Mnangagwa cornered over long overdue monetary policy statement


Zimbabwe Deputy Finance Minister Kudakwashe Mnangagwa was cornered in Parliament to state when the long overdue monetary policy statement, which will come up with a new exchange rate management system, will be delivered but he got away with a vague answer that it will be released in a few weeks.

One legislator complained that this was what Mnangagwa had been telling Parliament from January but Mnanbgagwa responded that legislators had to bear with him though he was now beginning to sound like a broken record.

The first monetary policy statement of the year is usually presented at the end of January or early February, but the country is now past mid-March.

Current central bank governor John Mangudya is retiring at the end of April so it is not clear whether the policy statement will be delivered by incoming governor John Mushayavanhu.

The Zimbabwe dollar has dropped from $6 192.4022 on 2 January to $18 201.9215 on 15 March at the official interbank rate.

It is going for $22 000 on the black market but surprisingly cash is still around $5 000.


HON. MURAMBIWA:  My question is directed to the Minister of Finance, Economic Development and Investment Promotion.  We passed the 2024 National Budget last year in December when the official exchange rate was around US$1:ZW5700.  The various ministries and departments set their targets basing on that official exchange rate.  Now, the rate has gone up so badly.  What is the Minister going to do to ensure that the various ministries and departments are going to achieve the set targets?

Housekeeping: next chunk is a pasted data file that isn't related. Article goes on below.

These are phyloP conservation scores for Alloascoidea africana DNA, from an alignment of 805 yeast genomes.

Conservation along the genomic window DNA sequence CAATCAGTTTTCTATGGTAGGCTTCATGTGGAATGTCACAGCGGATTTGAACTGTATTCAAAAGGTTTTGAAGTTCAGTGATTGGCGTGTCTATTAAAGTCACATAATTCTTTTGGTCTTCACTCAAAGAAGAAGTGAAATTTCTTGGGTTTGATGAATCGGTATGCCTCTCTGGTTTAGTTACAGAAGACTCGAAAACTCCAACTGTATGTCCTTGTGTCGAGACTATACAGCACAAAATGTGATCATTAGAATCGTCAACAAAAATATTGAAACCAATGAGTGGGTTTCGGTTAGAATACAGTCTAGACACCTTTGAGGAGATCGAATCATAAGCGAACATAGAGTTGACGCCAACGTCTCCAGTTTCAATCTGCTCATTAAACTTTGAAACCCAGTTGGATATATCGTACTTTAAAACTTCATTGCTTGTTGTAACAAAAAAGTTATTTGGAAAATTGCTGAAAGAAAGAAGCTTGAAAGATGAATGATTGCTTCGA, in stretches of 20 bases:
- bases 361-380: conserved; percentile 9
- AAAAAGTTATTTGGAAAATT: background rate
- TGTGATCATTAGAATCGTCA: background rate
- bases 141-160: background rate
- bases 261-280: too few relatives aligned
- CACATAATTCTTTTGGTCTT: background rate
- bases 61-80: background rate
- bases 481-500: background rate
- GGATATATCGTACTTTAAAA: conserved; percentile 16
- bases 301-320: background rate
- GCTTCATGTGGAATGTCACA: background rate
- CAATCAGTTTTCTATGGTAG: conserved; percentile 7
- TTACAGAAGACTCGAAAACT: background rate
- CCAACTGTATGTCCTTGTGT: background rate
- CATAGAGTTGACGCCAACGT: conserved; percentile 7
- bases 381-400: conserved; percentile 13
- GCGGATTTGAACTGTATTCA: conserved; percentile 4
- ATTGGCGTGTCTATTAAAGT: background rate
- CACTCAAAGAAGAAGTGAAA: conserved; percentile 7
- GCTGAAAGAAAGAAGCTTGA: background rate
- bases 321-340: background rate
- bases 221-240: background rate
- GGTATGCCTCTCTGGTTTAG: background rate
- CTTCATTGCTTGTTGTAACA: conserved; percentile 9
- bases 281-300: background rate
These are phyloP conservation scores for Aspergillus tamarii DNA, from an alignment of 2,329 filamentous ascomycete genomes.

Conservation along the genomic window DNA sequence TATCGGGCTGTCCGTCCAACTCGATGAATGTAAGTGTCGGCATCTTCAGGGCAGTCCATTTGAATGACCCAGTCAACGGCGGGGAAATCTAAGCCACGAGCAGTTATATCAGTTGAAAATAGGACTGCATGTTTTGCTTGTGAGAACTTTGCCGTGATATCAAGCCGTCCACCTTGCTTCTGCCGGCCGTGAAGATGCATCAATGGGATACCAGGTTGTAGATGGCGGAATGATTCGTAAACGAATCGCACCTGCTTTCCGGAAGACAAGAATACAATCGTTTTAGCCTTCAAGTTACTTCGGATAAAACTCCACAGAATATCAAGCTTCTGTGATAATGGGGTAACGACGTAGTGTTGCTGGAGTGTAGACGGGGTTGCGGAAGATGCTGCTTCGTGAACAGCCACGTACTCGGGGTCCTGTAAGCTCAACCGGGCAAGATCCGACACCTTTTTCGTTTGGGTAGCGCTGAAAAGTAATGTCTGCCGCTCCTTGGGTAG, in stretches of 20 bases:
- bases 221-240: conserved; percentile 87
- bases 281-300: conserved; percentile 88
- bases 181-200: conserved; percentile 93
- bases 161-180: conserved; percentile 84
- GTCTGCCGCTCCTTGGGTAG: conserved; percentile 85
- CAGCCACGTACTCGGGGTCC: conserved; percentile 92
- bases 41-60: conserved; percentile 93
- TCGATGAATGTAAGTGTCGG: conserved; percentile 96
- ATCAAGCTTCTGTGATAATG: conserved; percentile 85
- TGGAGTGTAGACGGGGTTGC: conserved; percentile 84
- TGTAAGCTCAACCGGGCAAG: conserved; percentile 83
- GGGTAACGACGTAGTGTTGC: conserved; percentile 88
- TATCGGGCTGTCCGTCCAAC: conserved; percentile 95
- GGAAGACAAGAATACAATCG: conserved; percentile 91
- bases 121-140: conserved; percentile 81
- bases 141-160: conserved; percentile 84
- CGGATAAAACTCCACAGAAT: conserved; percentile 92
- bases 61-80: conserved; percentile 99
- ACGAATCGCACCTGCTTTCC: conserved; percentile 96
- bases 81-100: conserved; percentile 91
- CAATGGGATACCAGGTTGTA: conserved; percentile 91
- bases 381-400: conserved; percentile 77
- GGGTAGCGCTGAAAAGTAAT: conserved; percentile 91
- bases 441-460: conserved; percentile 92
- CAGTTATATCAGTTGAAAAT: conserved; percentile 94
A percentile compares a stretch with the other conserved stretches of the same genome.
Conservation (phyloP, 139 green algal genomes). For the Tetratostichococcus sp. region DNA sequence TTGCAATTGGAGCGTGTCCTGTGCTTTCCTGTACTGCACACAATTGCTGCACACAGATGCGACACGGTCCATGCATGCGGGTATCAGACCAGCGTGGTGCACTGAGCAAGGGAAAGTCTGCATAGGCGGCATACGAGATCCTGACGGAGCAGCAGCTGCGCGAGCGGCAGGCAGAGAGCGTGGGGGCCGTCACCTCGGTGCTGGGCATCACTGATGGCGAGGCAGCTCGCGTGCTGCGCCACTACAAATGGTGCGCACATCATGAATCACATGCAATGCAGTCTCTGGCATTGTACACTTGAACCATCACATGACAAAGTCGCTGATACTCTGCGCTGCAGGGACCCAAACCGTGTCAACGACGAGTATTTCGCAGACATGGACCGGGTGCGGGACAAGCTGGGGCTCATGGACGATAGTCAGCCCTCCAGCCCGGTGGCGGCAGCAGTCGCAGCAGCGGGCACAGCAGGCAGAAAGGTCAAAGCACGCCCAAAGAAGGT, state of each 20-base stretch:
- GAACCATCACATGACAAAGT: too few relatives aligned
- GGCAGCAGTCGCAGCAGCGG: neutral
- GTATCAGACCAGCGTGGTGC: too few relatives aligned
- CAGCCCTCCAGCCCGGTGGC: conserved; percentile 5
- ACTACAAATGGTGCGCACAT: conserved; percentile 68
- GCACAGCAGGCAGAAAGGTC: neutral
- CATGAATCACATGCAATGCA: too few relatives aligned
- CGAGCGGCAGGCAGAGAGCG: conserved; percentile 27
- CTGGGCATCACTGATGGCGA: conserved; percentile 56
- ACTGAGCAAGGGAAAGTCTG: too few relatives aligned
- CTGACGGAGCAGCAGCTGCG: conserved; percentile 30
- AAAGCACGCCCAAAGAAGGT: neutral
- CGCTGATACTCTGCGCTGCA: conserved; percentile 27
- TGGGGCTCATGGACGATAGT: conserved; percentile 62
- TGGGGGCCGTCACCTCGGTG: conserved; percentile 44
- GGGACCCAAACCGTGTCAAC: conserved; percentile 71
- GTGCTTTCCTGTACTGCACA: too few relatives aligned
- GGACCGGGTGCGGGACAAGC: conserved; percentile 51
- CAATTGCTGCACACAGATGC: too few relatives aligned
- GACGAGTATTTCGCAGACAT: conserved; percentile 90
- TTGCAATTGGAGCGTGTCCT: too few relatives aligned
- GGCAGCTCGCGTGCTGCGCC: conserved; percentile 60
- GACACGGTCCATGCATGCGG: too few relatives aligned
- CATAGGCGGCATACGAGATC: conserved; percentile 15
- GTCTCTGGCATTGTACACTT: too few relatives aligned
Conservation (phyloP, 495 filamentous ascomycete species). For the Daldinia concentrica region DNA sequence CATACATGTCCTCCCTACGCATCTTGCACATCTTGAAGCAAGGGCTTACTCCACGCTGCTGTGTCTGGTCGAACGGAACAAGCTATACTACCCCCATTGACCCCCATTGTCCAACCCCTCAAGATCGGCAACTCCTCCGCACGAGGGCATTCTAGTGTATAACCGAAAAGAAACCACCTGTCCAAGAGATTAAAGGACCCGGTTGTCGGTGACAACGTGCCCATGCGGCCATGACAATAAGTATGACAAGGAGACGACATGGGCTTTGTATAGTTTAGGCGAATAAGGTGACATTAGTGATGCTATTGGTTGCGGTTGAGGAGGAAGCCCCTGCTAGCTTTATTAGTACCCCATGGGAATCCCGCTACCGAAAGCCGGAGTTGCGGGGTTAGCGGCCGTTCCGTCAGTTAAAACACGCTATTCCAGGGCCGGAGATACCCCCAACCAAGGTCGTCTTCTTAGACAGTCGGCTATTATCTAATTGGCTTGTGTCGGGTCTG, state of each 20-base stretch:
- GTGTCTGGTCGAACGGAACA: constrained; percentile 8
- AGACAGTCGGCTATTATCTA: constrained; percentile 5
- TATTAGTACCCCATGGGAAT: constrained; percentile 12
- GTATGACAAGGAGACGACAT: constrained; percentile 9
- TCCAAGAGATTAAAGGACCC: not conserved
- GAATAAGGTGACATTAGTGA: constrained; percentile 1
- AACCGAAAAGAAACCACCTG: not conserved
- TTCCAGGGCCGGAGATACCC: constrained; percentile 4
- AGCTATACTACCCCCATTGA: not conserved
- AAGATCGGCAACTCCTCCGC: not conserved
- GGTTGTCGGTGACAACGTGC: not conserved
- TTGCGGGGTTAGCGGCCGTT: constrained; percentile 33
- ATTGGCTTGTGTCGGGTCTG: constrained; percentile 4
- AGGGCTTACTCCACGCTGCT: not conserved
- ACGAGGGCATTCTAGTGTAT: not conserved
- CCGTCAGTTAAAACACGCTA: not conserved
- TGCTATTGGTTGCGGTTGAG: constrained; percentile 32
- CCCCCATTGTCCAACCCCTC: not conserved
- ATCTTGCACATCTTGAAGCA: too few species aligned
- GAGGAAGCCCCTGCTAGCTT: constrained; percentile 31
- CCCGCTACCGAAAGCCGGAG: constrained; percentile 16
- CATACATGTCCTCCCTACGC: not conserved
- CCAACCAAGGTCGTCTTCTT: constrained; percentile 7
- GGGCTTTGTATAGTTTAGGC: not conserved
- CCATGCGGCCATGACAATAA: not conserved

THE DEPUTY MINISTER OF FINANCE, ECONOMIC DEVELOPMENT AND INVESTMENT PROMOTION (HON. K. D. MNANGAGWA):  Hon. Madam Speaker, I am starting to sound like a broken record.  I continue to reference the same issue. Once we have adjusted our exchange rate management system, there will be a re-calibration.  This will mean that the figures that are there will be aligned to the new system that is coming up.  The exchange rate management system which will be outlined in the upcoming Monetary Policy Statement – again Madam Speaker, without sounding like a broken record, I would plead that until this document comes, we allow debate and any oversight on any other issues to then come in on that.

HON. SAGANDIRA:  On that same note Madam Speaker, the concern is on the civil servant whose salary, the Zimbabwean dollar component, was pegged at 333 000 at that same period that the Hon. Member was talking about.  It was equivalent to US$60 at that time but today as we speak, it has reduced to US$5.  What plans have you put in place to make sure that the civil servants are covered?

HON. K. D. MNANGAGWA:  We do take note of the civil servants’ plight, especially the salaries to be of great importance.  You will find that there are two issues; one is the component of the salary that has been eroded by the exchange rate volatility and inflation and the other issue might have to do with a general adjustment.  Again, these are discussions that are under talks with the TNF. Without pre-empting that, you will see an indexing to avoid that erosion.  All these safeguards are measures that keep on revolving around the same issue that I keep on describing to be affecting almost every aspect of our governance which we are currently mapping out. 

Continued next page


Don't be shellfish... Please SHAREShare on google
Share on twitter
Share on facebook
Share on linkedin
Share on email
Share on print

Like it? Share with your friends!

Charles Rukuni
The Insider is a political and business bulletin about Zimbabwe, edited by Charles Rukuni. Founded in 1990, it was a printed 12-page subscription only newsletter until 2003 when Zimbabwe's hyper-inflation made it impossible to continue printing.


Your email address will not be published. Required fields are marked *